ULTRA AUDIO -- Archived Article

May 15, 2003

JBL K2 S9800 Loudspeakers


What’s the greatest speaker in the world? It’s a question that defies a rational answer, because the top speakers all have their own individual sonic flavor, and personal taste plays a part. But one that would be sitting at the top of my particular short list right now is this JBL, christened the K2 S9800.

The JBL K2 S9800 is a flagship model from one of the largest and best-known speaker brands in the world. JBL is one of America’s finest; its original Californian roots go right back to the 1930s, though it now operates under the Harman International banner, with equal success in both the professional and domestic audio arenas.

However, JBL’s strongest reputation as an audiophile brand is in Japan, which has enormous respect for hi-fi heritage and tradition. This particular loudspeaker is the latest in a succession of models that have been specifically developed with the Japanese market in mind, drawing on a combination of the company’s heritage and its latest technologies. Indeed, although JBL introduced the K2 into Europe in mid 2002, long after its Japanese debut, the company decided only very recently to launch this made-in-the-USA model in its home market.

That’s largely, I suspect, because its shape and configuration are deeply unfashionable in today’s context. In a sense it’s an updated, floorstanding variation on the theme set by the highly successful 4320 Studio Monitor and its domestic L300 derivation in the 1960s and 1970s. Hi-fi archaeologists will be able to track its roots still further back to a speaker called the Iconic, which used a similar driver configuration and was first made by a company called Lansing Manufacturing in 1937.

Inside and outside the box

Choice of drive units does much to determine this speaker’s size and shape, and since this model uses a 15-incher for bass and much of the midrange, it is wide, tall, and unavoidably intrusive. This is essentially a giant two-way, although an additional supertweeter comes in above 10kHz for the final less-than-an-octave-plus ultrasonics.

None of these drive units is anything like conventional. The port-loaded 15-incher operates all the way up to 800Hz (which is more than half the audible bandwidth). It uses a traditional paper-pulp cone, a foam surround, and an Alnico (aluminium/nickel/cobalt alloy) magnet. The materials used might sound somewhat nostalgic, but the actual motor design is very advanced, using a "short-coil/long-gap" approach, with a laminated copper/steel outer gap sleeve.

A special horn driver then takes over for the three-and-a-half octaves from 800Hz up to 10kHz. This has 90 x 50-degree flares, with a 3" 435Be beryllium-dome compression driver. Sitting on the top is a type 045Be compression-type supertweeter, with a 1" beryllium diaphragm loaded by a 30 x 60-degree horn. Originally developed for JBL Pro systems, beryllium is incredibly costly because it is very rare and an exceptionally difficult metal to work. It also has an extremely high stiffness-to-density ratio (much higher than aluminium or titanium), so it is ideal for tweeter diaphragms.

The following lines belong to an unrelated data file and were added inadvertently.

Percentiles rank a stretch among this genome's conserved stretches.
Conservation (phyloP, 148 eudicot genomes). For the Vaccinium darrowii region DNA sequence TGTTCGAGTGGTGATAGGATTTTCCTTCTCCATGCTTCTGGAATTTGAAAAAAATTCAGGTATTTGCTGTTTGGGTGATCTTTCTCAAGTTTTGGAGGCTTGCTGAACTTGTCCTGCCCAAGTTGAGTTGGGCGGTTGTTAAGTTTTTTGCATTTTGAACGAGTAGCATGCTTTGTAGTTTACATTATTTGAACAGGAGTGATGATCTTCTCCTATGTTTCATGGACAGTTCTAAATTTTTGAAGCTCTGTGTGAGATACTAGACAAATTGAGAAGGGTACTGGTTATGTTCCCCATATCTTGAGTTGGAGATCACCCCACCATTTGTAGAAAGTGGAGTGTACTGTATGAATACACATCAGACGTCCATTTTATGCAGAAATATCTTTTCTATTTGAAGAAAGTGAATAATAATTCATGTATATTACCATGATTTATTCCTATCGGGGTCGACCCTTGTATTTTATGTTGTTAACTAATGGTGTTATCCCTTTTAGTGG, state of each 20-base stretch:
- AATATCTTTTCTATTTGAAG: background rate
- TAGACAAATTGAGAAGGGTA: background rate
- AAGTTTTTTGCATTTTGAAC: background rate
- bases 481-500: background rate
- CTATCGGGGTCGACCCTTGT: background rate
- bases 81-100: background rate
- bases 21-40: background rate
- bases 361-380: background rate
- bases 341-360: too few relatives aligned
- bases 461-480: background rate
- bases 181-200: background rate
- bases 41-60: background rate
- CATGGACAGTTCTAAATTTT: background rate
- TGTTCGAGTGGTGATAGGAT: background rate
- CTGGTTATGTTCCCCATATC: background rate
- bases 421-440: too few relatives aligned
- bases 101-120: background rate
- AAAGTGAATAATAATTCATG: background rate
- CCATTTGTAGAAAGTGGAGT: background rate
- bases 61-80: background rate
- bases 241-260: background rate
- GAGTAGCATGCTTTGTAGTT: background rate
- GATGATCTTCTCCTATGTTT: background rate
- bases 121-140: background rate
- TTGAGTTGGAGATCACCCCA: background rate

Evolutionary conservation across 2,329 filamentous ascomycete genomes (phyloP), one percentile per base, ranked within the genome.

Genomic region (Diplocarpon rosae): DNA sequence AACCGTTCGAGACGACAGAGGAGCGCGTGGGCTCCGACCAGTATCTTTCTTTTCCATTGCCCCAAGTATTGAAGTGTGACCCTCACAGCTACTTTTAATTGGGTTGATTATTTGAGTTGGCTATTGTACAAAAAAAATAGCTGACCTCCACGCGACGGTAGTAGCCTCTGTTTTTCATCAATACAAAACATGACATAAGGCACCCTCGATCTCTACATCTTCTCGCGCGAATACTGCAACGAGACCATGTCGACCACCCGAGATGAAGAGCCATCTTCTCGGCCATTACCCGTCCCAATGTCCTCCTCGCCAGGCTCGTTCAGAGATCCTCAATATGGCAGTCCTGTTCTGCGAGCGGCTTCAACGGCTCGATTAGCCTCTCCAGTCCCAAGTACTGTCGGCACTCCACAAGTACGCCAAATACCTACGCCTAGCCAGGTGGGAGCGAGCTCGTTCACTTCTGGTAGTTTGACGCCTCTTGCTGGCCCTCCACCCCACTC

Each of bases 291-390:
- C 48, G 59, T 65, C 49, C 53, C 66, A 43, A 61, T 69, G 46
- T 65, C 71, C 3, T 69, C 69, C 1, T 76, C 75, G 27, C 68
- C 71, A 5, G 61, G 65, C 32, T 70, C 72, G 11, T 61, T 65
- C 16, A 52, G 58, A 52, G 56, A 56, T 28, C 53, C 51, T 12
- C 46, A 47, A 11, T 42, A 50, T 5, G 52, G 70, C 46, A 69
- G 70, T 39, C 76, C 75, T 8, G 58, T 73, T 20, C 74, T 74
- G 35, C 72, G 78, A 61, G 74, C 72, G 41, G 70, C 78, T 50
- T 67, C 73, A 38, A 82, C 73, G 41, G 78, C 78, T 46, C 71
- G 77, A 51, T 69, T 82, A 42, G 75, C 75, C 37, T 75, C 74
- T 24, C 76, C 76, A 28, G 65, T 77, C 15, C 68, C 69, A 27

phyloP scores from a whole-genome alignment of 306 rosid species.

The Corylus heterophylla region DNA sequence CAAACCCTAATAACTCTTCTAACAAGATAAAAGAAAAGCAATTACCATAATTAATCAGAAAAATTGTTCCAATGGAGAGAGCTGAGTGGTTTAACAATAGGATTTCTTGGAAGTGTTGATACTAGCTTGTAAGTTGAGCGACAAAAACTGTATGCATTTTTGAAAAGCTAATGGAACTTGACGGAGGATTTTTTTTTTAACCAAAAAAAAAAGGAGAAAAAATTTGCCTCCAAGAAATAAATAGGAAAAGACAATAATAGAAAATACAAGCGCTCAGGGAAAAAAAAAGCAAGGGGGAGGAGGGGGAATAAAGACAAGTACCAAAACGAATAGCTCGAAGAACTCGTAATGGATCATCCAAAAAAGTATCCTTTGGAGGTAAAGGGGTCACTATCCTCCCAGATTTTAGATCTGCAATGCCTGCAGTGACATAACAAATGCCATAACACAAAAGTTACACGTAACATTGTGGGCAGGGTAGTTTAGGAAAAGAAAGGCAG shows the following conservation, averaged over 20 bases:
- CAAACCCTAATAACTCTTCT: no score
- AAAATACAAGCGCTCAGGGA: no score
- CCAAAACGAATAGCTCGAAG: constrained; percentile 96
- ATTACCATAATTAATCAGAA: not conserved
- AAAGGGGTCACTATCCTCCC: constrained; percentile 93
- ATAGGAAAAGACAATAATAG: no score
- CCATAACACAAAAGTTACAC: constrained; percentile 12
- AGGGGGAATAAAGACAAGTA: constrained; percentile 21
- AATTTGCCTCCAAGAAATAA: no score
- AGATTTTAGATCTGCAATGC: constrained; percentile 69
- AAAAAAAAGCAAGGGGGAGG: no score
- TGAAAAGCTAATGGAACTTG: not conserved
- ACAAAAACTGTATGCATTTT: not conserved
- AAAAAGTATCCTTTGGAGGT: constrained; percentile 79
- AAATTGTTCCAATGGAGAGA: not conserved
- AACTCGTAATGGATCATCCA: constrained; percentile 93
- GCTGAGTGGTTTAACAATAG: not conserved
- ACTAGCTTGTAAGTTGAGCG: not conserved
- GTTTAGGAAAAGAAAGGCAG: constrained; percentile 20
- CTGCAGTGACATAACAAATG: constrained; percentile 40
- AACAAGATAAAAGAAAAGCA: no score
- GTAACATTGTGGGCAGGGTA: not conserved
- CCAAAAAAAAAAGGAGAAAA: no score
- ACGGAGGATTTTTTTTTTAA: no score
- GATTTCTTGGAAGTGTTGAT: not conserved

Reflex-loaded by two large ports in the rear, the large enclosure is irregularly shaped and built from a mixture of 25mm MDF and Sonoglass resin. It is finished to a very high standard in a classy if rather gloomy high-gloss dark charcoal gray with black highlights. A light-gray option is also available. Floor spikes are supplied, along with coasters to protect a wooden floor, but no locknuts. Although the fore-and-aft footprint is relatively modest, the hefty total weight of almost 200 pounds ensures decent mechanical stability

Mounted in its own sub-enclosure to avoid acoustic vibration, the crossover network is particularly intriguing. It uses high-power air-cored inductors, and uniquely (very cleverly) pre-biased twinned capacitors (by means of a 9V PP9 battery), which improve linearity and help avoid crossover distortion. Two presets allow very subtle adjustment to the bass damping and relative treble level. Two pairs of terminals provide biwire or biamp options, while a switch bypasses the bass-to-horn network to permit full active drive.

My in-room measurements were very promising indeed. Placed well clear of walls, the K2 delivered unusually smooth and flat far-field traces, with a close-to-ideal, gently down-tilted overall characteristic. There is a little too much output around 500Hz, and some unevenness above 7kHz, but the result is very impressive overall, helped because the main horn, running 800Hz to 10kHz here, avoids the usual 2kHz-to-4kHz presence-zone discontinuity.

Sensitivity registered a very generous 93dB. The speaker is also a very easy amplifier load, with an impedance that never falls below 6 ohms. This K2 S9800 is well suited to lower-power valve amps, as well as regular solid-state models that can take full advantage of its 400W power-handling capacity.

In the listening room

So much for the basic description; what about the sound? First impressions were exceptionally positive, and I don’t think I have ever encountered a speaker that has quite so many good things going for it. Neutrality is exceptionally good, which is an excellent starting point, but this speaker does nearly everything else exceptionally well, too.

Dynamic range is magnificent. The speaker goes as loud as your mood (and your amplifier) takes you, yet above all shows wonderful delicacy of detailing even with the quietest of sounds. Realistically resolving the fine texture of massed orchestral strings is really difficult, but is something that the K2 simply takes in stride. It also possesses seemingly inexhaustible headroom, with a complete freedom from strain at all normal levels -- though it can get a little aggressive with some material when driven hard.